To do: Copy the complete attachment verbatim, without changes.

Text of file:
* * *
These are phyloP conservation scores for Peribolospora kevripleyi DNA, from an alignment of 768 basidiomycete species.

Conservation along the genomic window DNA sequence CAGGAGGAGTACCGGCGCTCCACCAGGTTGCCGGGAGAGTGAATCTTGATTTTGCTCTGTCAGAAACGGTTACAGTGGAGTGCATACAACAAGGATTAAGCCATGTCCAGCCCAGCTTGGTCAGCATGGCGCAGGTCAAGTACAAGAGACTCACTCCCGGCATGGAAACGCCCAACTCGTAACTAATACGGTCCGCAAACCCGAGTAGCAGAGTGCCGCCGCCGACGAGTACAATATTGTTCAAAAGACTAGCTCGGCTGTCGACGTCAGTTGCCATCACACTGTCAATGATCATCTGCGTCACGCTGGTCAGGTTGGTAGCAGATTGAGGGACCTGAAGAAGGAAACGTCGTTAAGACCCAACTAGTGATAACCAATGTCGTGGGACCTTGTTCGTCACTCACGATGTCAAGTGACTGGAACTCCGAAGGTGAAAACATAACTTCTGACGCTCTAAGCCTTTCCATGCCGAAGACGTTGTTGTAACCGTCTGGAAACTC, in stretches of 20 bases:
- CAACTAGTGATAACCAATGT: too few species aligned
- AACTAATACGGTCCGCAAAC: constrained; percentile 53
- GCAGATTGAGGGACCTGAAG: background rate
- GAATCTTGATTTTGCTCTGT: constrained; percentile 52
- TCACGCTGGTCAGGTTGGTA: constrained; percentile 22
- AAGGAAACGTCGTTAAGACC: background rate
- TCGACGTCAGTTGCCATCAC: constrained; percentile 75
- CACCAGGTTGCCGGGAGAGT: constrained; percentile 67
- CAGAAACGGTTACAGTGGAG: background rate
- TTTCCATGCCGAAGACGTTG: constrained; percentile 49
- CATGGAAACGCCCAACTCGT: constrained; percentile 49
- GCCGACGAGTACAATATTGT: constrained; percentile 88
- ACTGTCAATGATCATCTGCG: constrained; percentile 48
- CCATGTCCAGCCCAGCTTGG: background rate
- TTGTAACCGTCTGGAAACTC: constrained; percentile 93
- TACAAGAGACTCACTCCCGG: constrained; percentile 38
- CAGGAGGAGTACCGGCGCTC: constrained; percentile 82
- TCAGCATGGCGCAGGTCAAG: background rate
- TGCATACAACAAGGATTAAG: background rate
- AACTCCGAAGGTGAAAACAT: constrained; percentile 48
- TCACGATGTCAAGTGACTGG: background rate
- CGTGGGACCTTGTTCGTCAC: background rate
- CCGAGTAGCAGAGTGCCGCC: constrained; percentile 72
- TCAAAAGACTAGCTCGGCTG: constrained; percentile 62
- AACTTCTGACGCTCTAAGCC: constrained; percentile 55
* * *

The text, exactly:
These are phyloP conservation scores for Peribolospora kevripleyi DNA, from an alignment of 768 basidiomycete species.

Conservation along the genomic window DNA sequence CAGGAGGAGTACCGGCGCTCCACCAGGTTGCCGGGAGAGTGAATCTTGATTTTGCTCTGTCAGAAACGGTTACAGTGGAGTGCATACAACAAGGATTAAGCCATGTCCAGCCCAGCTTGGTCAGCATGGCGCAGGTCAAGTACAAGAGACTCACTCCCGGCATGGAAACGCCCAACTCGTAACTAATACGGTCCGCAAACCCGAGTAGCAGAGTGCCGCCGCCGACGAGTACAATATTGTTCAAAAGACTAGCTCGGCTGTCGACGTCAGTTGCCATCACACTGTCAATGATCATCTGCGTCACGCTGGTCAGGTTGGTAGCAGATTGAGGGACCTGAAGAAGGAAACGTCGTTAAGACCCAACTAGTGATAACCAATGTCGTGGGACCTTGTTCGTCACTCACGATGTCAAGTGACTGGAACTCCGAAGGTGAAAACATAACTTCTGACGCTCTAAGCCTTTCCATGCCGAAGACGTTGTTGTAACCGTCTGGAAACTC, in stretches of 20 bases:
- CAACTAGTGATAACCAATGT: too few species aligned
- AACTAATACGGTCCGCAAAC: constrained; percentile 53
- GCAGATTGAGGGACCTGAAG: background rate
- GAATCTTGATTTTGCTCTGT: constrained; percentile 52
- TCACGCTGGTCAGGTTGGTA: constrained; percentile 22
- AAGGAAACGTCGTTAAGACC: background rate
- TCGACGTCAGTTGCCATCAC: constrained; percentile 75
- CACCAGGTTGCCGGGAGAGT: constrained; percentile 67
- CAGAAACGGTTACAGTGGAG: background rate
- TTTCCATGCCGAAGACGTTG: constrained; percentile 49
- CATGGAAACGCCCAACTCGT: constrained; percentile 49
- GCCGACGAGTACAATATTGT: constrained; percentile 88
- ACTGTCAATGATCATCTGCG: constrained; percentile 48
- CCATGTCCAGCCCAGCTTGG: background rate
- TTGTAACCGTCTGGAAACTC: constrained; percentile 93
- TACAAGAGACTCACTCCCGG: constrained; percentile 38
- CAGGAGGAGTACCGGCGCTC: constrained; percentile 82
- TCAGCATGGCGCAGGTCAAG: background rate
- TGCATACAACAAGGATTAAG: background rate
- AACTCCGAAGGTGAAAACAT: constrained; percentile 48
- TCACGATGTCAAGTGACTGG: background rate
- CGTGGGACCTTGTTCGTCAC: background rate
- CCGAGTAGCAGAGTGCCGCC: constrained; percentile 72
- TCAAAAGACTAGCTCGGCTG: constrained; percentile 62
- AACTTCTGACGCTCTAAGCC: constrained; percentile 55